To kill net neutrality rules, FCC says broadband isn’t “telecommunications”. Bad news for Title II: Courts have let FCC define broadband however it wishes. (Ars Technica)

Online Extremism

EU Cheers Tech Giants’ Commitment to Tackling Online Hate Speech. YouTube, Facebook, Twitter and Microsoft have doubled their efforts over the past six months to remove hate speech and other information that incites acts of terror from their platforms, the European Union said. (Wall Street Journal)

Public Sector

Feds: internet of things potential must be weighed against risks. Elaborate networks of sensors, mobile devices and internet networks could improve federal agencies’ operations, but the benefits of connected technology must be weighed against serious security risks, government technology professionals say. (NextGov)

NIST privacy group offers advice to OMB on security for government IT, election system. An advisory group to the National Institute of Standards and Technology on data security and privacy is urging the White House Office of Management and Budget to do more in securing government systems from botnet and other emerging threats and to protect the nation's election system from foreign or other hacking. (Inside Cybersecurity)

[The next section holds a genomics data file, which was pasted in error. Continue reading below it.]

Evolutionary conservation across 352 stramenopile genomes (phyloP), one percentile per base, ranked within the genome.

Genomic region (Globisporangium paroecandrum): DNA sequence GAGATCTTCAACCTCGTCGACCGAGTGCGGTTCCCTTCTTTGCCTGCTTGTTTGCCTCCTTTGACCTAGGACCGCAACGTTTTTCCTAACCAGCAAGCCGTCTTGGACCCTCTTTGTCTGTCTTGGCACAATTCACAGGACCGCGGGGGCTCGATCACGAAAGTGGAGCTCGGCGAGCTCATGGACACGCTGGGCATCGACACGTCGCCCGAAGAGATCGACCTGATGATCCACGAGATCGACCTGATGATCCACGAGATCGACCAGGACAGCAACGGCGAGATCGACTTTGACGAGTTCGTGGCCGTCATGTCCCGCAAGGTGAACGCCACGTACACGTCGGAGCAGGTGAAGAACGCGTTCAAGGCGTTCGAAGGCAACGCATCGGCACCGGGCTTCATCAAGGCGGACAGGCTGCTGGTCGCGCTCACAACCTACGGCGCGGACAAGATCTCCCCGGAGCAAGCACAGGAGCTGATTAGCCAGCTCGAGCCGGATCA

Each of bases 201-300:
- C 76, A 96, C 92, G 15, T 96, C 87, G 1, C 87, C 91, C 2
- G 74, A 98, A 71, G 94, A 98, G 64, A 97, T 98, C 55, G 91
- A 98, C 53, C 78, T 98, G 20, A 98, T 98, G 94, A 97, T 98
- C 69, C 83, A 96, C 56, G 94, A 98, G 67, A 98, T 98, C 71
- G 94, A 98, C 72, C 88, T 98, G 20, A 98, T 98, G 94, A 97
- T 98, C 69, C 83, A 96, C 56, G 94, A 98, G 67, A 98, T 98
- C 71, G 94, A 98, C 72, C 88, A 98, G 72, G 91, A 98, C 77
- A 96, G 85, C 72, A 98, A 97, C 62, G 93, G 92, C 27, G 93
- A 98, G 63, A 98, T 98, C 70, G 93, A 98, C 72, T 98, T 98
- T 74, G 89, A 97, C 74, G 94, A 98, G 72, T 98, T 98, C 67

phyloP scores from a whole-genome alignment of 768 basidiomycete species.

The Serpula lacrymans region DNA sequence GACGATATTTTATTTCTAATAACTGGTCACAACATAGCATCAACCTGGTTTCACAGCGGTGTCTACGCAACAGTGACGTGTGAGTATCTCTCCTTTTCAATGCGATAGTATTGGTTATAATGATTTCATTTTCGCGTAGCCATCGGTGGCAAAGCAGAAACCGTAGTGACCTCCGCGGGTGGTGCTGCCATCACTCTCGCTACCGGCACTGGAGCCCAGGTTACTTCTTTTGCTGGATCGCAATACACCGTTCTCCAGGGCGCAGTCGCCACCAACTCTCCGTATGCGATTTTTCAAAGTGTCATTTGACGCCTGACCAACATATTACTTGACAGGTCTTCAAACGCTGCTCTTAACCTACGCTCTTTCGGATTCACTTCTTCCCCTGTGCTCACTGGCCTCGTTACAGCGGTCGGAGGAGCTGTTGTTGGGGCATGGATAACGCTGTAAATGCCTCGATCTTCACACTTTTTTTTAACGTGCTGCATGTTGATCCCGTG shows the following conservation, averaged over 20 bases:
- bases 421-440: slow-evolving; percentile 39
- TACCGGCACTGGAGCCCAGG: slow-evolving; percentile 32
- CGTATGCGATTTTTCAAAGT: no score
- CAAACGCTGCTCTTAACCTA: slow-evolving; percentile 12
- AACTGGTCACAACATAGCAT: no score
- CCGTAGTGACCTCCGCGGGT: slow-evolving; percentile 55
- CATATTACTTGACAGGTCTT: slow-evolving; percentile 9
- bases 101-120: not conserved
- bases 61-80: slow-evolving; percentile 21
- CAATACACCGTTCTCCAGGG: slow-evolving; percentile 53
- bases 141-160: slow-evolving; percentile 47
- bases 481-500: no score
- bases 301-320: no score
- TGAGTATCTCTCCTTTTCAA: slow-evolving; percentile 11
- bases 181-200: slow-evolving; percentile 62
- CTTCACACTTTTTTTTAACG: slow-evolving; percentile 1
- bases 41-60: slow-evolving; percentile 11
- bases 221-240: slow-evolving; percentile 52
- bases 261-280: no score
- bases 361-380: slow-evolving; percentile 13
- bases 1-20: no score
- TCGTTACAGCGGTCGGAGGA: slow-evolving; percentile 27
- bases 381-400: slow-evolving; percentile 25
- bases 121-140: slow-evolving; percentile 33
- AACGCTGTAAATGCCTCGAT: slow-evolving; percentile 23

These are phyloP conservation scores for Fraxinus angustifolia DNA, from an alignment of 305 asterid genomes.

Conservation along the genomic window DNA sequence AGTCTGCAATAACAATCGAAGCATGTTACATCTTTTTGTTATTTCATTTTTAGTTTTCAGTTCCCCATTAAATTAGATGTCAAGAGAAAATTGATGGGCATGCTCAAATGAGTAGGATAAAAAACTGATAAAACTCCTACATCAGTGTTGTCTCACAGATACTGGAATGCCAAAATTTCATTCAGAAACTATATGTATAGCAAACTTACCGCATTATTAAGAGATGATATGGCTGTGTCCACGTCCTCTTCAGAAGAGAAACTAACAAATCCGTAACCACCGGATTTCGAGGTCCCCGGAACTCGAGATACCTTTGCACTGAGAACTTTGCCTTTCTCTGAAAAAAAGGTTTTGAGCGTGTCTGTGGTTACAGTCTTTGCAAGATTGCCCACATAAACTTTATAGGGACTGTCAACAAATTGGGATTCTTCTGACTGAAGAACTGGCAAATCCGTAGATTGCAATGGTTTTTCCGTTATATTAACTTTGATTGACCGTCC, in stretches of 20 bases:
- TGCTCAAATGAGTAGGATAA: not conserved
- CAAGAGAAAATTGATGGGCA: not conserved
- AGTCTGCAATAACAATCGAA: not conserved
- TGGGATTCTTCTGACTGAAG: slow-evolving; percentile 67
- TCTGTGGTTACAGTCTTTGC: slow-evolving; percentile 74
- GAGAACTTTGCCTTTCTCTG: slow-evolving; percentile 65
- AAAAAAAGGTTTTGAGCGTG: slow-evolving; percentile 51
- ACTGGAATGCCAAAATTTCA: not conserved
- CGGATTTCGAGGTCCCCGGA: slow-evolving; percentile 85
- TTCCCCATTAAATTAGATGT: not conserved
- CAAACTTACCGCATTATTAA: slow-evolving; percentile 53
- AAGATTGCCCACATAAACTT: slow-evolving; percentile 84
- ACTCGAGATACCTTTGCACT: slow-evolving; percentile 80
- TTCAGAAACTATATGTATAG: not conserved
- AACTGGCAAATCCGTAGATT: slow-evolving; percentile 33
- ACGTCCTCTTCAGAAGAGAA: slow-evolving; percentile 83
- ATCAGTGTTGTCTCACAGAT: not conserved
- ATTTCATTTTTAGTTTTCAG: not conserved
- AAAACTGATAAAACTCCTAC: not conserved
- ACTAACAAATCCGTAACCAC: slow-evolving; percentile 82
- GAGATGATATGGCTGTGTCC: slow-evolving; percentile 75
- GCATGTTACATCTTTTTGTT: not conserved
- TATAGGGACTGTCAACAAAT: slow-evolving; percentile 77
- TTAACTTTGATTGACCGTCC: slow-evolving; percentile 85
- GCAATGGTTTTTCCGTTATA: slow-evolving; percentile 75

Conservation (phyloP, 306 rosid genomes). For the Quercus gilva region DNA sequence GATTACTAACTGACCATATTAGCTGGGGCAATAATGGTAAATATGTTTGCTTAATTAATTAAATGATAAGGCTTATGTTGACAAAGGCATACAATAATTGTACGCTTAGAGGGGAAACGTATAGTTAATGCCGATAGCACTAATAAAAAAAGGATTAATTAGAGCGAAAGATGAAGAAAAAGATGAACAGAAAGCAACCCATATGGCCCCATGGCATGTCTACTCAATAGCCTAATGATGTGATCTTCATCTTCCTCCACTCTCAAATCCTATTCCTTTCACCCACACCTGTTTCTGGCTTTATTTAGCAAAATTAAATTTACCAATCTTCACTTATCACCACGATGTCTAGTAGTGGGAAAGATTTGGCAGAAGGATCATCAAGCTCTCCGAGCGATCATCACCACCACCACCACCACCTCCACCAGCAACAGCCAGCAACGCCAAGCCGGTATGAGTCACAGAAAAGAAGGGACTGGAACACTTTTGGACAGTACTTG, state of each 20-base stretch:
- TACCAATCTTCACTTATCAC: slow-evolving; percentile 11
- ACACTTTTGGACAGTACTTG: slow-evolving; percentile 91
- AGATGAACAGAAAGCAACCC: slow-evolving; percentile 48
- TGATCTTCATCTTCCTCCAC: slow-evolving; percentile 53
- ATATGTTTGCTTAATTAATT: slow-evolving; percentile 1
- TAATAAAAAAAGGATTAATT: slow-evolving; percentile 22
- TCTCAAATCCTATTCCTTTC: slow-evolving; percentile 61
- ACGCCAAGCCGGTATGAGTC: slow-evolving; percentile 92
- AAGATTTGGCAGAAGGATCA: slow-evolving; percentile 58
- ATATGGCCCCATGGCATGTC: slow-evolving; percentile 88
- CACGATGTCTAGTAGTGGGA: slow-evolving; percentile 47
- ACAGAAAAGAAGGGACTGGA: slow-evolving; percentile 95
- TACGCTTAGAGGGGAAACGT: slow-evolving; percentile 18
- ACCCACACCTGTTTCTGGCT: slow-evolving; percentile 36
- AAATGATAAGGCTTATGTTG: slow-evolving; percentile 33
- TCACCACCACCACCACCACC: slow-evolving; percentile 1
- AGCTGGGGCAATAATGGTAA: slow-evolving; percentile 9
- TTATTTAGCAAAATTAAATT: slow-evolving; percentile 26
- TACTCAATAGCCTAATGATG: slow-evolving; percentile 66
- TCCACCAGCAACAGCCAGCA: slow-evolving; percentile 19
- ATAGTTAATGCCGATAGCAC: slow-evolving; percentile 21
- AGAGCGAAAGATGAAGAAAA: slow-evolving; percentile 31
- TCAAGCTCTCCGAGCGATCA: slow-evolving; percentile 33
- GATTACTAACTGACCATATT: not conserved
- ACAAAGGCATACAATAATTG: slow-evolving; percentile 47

What's slowing down DOD's data center consolidation? The slow pace of consolidating Defense Department data centers was one of the primary sources of frustration for former DOD CIO Terry Halvorsen. But acting CIO John Zangardi is taking a more glass-half-full approach. (FCW)

Sensitive Pentagon files found unsecured on AWS server. Although none of the files were classified, they included passwords to sensitive government systems, credentials belonging to a senior engineer at Booz Allen Hamilton, vulnerability reports on government source code and government contractors with Top Secret clearances after contractor Booz Allen Hamilton appears to have left them there unsecured. (FedScoop)

Banking insurance agency weak on cybersecurity. The government agency that insures banks against devastating losses isn’t doing enough to secure its sensitive financial information from cyber intruders, a government watchdog said Wednesday. (NextGov)

Cloud security provider grabs In-Q-Tel backing. The partnership opens the door for the U.S. intelligence agencies to maintain FedRAMP compliance while transitioning to Amazon Web Services. (FedScoop)

Cyber Mission Forces try to manipulate cyber terrain with new policy. The military’s Cyber Mission Forces are on track to becoming fully operational at the end of 2017, but there are still some kinks to work out, especially regarding technologies in the Third Offset Strategy. (Federal News Radio)

Think holistically about what digital services teams represent to government, report says. Agencies and policymakers must do more to support digital service teams, a new report from the IBM Center says. (FedScoop)